In almost all cases, one parent pays child support to the other parent after a separation, a divorce or a dissolution. In some of those cases, the child support is paid pursuant to the New Jersey State Child Support Guidelines and in other cases, the child support is calculated by applying ten statutory factors. The statutory factors in non-Guidelines cases can be found in the Child Support Section of this Blog.
In New Jersey, parents of children who attend college are legally obligated to contribute towards the costs of college. In most cases, they are also legally obligated to continue paying child support, although not necessarily in the same amount when the child lives at school. In fact, the New Jersey State Child Support Guidelines specifically do not apply to child support orders when a child lives away from home, even if the prior child support payments were paid in accordance with the Guidelines. This is because the assumptions which underlie the Guidelines no longer apply when the child resides on campus and participates in a school sponsored room and board program.
While this has always been the law in New Jersey, a very recent decision of the New Jersey Appellate Court held that because “there is no presumption that a child’s required support lessens because he or she attends college,” each case must turn on its own facts and circumstances. The Court cited several reasons why the move to college does not automatically mean that the need for child support decreases. First, although it is true that room and board costs at home may decrease, the same costs will be incurred at college. Second, there will be new costs which the child has not previously incurred, such as registration fees, lab costs, books, computer costs and the like. Third, there is a continuing need to maintain the fixed costs of the child’s home for his or her return during school breaks and vacations. Fourth, some expenses remain no matter where the child lives. These include transportation, furniture, clothing, personal care items, telephone charges, insurances, entertainment and spending money. Thus, although the Guidelines will no longer apply in the determination of the amount of child support to be paid on behalf of a college student who lives away from home, that does not mean that there is not a continuing need for and a commensurate obligation to pay child support. Although not explicitly stated, it has also been the law in the State of New Jersey that children must apply for all available loans, grants, scholarships and work-study opportunities. Although these are increasingly difficult to obtain, the availability and receipt of financial assistance will also have to be considered in the overall decision regarding the continued need for child support to cover the child’s expenses.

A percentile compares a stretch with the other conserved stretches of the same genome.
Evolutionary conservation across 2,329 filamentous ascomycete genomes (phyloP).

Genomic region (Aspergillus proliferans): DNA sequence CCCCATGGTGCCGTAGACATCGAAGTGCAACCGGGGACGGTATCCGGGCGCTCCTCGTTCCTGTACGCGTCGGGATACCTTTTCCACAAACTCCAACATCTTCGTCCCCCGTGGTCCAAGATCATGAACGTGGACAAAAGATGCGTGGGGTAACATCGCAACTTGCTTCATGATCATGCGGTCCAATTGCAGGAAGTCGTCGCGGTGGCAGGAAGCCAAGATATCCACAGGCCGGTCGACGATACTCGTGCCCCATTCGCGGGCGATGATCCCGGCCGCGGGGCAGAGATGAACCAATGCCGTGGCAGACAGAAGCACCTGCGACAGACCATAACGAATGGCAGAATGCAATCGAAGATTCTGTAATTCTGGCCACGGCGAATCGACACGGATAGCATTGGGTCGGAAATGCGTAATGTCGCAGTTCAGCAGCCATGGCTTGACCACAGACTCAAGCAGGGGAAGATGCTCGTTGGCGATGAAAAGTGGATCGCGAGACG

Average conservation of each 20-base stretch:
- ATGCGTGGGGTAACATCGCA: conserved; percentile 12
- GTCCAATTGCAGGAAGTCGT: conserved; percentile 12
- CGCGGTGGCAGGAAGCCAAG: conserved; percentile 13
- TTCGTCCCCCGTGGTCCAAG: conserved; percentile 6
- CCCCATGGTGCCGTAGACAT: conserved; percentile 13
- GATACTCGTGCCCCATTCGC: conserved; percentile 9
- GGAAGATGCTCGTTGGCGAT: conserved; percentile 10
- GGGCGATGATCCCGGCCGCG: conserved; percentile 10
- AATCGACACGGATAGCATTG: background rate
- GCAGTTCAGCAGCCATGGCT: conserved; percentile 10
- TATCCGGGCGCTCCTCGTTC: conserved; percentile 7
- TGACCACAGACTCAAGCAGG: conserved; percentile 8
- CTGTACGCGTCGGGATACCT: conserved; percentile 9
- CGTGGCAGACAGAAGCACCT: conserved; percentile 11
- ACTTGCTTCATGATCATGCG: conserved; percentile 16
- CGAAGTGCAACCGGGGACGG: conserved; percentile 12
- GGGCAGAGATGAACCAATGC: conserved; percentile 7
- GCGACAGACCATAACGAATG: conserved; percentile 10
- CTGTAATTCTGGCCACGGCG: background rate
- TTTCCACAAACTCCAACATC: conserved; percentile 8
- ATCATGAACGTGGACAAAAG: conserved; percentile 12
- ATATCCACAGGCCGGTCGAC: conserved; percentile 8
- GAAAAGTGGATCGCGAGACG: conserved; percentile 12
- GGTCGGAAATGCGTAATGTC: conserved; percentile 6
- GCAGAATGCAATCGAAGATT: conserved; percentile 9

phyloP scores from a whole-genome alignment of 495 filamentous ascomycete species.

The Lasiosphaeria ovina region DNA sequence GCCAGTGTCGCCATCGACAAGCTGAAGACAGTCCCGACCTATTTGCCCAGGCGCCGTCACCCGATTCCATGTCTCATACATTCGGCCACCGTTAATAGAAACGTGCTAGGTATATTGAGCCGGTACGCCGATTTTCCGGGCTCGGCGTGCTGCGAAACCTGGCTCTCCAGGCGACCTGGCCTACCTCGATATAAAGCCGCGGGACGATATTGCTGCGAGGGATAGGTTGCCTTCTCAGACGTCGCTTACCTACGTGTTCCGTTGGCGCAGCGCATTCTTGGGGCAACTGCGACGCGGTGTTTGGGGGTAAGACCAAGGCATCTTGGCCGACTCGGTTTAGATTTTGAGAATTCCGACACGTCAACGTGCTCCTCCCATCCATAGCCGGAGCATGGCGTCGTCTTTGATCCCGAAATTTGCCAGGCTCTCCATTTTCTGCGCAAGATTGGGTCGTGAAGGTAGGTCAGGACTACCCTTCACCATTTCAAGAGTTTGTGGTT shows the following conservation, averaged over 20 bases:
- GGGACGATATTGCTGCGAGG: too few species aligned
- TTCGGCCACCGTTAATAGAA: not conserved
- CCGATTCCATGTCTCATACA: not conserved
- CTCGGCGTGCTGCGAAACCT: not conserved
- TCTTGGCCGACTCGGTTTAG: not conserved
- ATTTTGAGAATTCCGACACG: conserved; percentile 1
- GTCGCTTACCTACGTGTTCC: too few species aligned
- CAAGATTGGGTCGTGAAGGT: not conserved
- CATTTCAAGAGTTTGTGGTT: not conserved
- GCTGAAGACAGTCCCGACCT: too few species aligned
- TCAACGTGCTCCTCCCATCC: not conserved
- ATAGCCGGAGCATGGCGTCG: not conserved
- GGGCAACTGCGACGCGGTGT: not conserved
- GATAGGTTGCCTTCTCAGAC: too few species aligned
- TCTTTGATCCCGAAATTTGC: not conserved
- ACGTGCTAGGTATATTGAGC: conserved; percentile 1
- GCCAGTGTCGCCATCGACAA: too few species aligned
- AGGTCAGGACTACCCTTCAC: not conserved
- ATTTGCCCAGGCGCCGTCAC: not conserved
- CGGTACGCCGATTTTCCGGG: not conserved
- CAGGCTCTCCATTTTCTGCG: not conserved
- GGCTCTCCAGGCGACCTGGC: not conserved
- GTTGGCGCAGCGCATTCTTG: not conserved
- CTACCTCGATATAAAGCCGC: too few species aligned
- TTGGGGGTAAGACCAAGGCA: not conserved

The Appellate Court noted the obvious concern that the higher the child support award, the fewer funds will be available for college. It also noted that in some cases it may make more sense for some of the child support to be paid directly to the student. In the Appellate Court opinion, the lower courts are directed to apply the same list of statutory factors as are applied to non-Guidelines support cases, as well as the other facts and circumstances particular to each case, in determining whether child support should continue to be paid, and in what amount, when a child leaves for college. The Court also recognized that in the absence of an agreement between the parents, there may be a need for a plenary hearing to determine the parties’ respective incomes, the child’s needs, the child’s contribution or other materially disputed items.